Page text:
If you have had a social media presence in the last two years, then you are aware of its drastic and dramatic incline towards social justice. You have witnessed a historical change in the way that news is reported and spread through communities. This generation is living through and expanding on what we now refer to as “comment culture.” Comment culture refers to the instantaneous and rapid feedback submitted by individuals across the world that we are now able to access through social media. In no other time in history has there been such a wide conversation between producers and consumers, artists and fans, politicians and voters. Comment culture enables anyone who has access to the Internet to share their opinions on subjects, whether they hold a certain level of professionalism or education in that field or not.
Undoubtedly this is a powerful movement; it is giving people a platform that never before existed and allowing them to project their thoughts into this massive space that they share with and coexist alongside thousands of other people. We have especially seen the effects of advocacy and awareness through the Internet these past two years, specifically through the Black Lives Matter movement. Twitter and Facebook began doing what news agencies and journalists were failing to do and this began blurring the line between professional journalism and 140 character tweets. Black activists began using these platforms as a part of their advocacy, sharing everything from news updates to educational prompts while generating huge following counts. Police brutality was brought into the spotlight and the general public was astounded by the discovery that racial tensions in America were so high that unarmed black men and women were being executed by the police on a weekly basis. We became familiar with the names of the victims and we chanted them: Sandra Bland, Michael Brown, Eric Garner, Tamir Rice. The list is long, heavy and heartbreaking but it was important for us to know of it and social media allowed for that to happen.
Social media has transformed into an incredibly adaptable platform, sharing its stage with racial equality activists, feminists and everything in between. It is doing the opposite of silencing people and during the March of 2015, when Farkhunda, an Afghan woman, was violently murdered by a mob of men, social media made her famous. Her death incited the biggest and widest rage towards the violence and misogyny that is present within Afghan culture. She was received and pronounced as a martyr not only in Afghan media but also on western platforms. This was able to happen because a bystander had filmed the video and uploaded it on to Facebook. People were angry; especially Afghan women and they collectively demanded justice. At Farkhunda’s funeral, women carried the procession, an act that is practically forbidden within the culture. Men were shamed and pushed to the sidelines, an incredibly brave and gendered response within a violent society. These sets of reactions were able to happen because women felt enraged and through Facebook they were able to create a community with other Afghan women. Farkhunda’s death marked a revolutionary response to violence against women in Afghanistan because although the topic is recurrent and frequent in the country, never have women stood against it collectively with torches and voices raised.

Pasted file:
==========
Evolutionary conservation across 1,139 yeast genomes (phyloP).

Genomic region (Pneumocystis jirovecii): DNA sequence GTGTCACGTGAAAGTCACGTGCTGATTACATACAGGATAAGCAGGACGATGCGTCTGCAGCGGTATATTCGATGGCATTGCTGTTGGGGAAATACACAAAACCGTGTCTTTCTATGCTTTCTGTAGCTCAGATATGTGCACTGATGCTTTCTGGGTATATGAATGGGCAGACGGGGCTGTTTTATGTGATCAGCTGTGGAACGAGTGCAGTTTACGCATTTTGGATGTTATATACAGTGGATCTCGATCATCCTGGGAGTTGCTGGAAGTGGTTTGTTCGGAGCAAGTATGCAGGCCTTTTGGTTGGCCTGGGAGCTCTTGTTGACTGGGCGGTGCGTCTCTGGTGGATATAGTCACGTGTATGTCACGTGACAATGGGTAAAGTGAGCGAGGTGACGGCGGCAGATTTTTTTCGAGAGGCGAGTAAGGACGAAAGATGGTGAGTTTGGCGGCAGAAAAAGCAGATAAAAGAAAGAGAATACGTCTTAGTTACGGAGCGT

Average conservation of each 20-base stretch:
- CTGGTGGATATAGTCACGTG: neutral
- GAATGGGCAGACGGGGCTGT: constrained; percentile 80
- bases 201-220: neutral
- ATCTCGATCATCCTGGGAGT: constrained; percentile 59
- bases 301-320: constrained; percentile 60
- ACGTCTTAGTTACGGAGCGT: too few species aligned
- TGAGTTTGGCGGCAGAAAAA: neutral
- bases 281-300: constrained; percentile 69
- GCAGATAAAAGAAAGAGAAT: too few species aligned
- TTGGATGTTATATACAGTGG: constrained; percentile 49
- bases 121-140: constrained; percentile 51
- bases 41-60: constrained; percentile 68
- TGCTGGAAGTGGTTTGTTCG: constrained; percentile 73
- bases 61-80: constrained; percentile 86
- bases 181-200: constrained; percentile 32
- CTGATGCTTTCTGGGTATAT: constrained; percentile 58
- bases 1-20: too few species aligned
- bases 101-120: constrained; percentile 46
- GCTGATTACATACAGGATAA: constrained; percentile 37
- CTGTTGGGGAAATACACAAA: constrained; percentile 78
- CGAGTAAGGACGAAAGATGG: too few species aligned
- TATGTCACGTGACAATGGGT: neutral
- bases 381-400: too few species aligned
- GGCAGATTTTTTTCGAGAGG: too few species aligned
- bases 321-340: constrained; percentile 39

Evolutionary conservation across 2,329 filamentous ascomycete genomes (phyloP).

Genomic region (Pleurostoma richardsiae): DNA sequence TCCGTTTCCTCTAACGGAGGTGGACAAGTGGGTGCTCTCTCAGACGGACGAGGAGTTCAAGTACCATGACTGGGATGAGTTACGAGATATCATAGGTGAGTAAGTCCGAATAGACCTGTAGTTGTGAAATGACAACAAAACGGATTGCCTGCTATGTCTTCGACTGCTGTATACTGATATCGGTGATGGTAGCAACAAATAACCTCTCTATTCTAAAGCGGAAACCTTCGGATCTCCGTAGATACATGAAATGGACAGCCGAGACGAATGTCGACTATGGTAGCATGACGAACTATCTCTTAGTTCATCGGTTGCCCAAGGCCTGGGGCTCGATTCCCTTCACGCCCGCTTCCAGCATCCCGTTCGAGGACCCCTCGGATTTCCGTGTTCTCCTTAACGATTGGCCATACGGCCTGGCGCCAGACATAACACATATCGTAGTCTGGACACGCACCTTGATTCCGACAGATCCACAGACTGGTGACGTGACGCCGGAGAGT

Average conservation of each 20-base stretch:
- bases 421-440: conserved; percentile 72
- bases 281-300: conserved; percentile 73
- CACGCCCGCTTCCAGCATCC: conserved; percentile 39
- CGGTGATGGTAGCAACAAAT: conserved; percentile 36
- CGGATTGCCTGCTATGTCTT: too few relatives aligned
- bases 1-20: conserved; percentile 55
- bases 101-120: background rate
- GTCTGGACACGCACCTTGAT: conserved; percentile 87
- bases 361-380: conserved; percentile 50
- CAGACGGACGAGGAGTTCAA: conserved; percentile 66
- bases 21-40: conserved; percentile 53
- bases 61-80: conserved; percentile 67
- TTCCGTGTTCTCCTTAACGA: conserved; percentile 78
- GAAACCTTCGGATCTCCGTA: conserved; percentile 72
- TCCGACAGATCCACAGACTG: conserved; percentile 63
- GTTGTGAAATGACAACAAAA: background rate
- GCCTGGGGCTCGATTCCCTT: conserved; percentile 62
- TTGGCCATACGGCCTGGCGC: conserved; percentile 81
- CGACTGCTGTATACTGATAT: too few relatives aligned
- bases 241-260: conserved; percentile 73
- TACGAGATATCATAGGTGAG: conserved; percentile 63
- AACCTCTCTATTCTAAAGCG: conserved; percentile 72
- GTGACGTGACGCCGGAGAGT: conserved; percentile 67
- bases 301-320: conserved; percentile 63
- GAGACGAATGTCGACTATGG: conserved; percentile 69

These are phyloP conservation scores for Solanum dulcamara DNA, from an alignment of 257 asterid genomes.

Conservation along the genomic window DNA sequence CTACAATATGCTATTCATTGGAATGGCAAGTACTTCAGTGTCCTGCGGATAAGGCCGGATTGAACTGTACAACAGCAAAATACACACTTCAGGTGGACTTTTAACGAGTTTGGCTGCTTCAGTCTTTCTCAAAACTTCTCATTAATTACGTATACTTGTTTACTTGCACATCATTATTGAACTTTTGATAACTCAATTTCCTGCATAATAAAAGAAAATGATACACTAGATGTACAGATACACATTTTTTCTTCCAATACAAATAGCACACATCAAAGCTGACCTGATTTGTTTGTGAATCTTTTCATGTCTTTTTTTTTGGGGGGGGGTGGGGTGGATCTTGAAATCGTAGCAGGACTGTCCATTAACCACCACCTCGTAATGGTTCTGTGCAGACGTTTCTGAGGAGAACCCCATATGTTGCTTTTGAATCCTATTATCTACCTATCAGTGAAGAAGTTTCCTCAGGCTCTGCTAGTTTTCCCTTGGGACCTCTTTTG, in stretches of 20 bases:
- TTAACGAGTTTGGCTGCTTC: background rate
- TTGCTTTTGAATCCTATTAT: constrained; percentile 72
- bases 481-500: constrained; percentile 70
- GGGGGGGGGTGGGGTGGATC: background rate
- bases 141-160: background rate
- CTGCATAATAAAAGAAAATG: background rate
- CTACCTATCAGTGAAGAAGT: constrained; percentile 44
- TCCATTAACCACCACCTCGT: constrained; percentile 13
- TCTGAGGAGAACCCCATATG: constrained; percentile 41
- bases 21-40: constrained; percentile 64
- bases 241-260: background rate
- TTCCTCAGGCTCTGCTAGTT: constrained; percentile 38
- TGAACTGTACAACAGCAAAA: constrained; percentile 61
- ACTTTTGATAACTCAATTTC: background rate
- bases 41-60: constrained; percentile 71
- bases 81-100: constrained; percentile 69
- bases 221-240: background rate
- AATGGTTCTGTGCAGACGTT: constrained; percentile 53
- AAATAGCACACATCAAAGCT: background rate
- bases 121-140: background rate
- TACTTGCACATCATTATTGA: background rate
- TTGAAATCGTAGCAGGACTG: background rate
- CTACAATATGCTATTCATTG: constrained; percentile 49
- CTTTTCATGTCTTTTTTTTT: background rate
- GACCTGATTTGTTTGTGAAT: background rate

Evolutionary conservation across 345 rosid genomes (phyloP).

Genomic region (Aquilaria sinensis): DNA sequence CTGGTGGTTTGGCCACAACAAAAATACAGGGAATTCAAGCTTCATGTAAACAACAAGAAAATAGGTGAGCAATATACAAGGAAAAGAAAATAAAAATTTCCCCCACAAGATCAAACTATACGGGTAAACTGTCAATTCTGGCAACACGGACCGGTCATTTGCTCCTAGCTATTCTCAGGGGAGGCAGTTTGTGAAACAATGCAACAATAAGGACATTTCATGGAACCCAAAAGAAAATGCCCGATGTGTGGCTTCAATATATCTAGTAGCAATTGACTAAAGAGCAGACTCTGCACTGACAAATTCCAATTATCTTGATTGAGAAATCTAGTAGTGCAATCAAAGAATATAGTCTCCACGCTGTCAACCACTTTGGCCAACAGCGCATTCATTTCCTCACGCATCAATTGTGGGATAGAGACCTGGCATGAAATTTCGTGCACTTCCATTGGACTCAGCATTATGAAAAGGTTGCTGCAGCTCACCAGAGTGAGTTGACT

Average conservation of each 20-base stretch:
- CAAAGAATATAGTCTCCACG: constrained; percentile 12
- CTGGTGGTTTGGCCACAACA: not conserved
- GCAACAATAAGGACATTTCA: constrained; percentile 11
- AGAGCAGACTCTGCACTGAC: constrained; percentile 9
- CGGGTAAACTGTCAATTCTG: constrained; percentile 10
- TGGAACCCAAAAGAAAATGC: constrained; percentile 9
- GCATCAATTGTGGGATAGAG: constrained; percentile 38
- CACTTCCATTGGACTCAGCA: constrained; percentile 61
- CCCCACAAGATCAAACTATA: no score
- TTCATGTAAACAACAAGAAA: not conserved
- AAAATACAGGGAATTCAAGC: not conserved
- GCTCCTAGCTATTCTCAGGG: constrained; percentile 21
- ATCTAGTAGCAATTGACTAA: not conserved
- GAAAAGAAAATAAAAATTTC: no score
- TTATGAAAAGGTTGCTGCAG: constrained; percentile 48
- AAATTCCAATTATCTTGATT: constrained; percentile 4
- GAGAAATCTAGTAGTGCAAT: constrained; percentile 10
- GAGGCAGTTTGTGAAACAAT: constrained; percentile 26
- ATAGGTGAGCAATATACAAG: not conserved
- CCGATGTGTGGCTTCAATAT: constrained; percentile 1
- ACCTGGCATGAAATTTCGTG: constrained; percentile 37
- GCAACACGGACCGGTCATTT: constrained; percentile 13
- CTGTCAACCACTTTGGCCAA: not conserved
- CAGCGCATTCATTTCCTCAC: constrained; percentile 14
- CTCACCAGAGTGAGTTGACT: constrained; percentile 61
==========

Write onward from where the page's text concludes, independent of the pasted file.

The dark side to this platform and its virtual wild fires is that it also possesses an exploitative quality. Specifically, I am referring to the graphic images and videos of lifeless brown and black bodies that become instantaneously viral on Facebook and Twitter. These graphic images have become more accessible to the public through social media and they circulate independently on online platforms, allowing people to attach their own personal narratives to it. This form of consumption, one that is devoid of context and explicitly serves as a form of gratification, dehumanizes the subjects presented. Although photojournalism explores these inhumane conditions and introduces them in their naked form to the masses, it also perpetuates the injustice through its exploitation of brown and black bodies. The circulation of these images without a cohesive framework leaves the subjects vulnerable and it desensitizes the masses to graphic images of coloured bodies.
Sharing images of dead bodies and adding to a thread of similar comments seems to be satisfying the general publics moral need to do something but we should be collectively more vigilant in the ways we seek advocacy and ensuring that those methods are not destructive.
I am using Facebook to reach out to you, whomever you are reading this. I wouldn’t have found you any other way and for this reason I am thankful for this platform. It is connecting us in more ways than one and giving us what we need to know. We are the emerging journalists and activists and we are changing the ways we seek for advocacy in human rights. We are loud and aggressive online and offline and that is something no other generation can say. Become intimate with these platforms but also give yourself a considerable distance so that you recognize its destructive qualities. Understand the difference between trained journalists and the mass amount of online commentators, and study the ethics of their work. I pray that on your journey of raising online advocacy, you apply what you learn from them in the most intrinsic and human aspects of your work.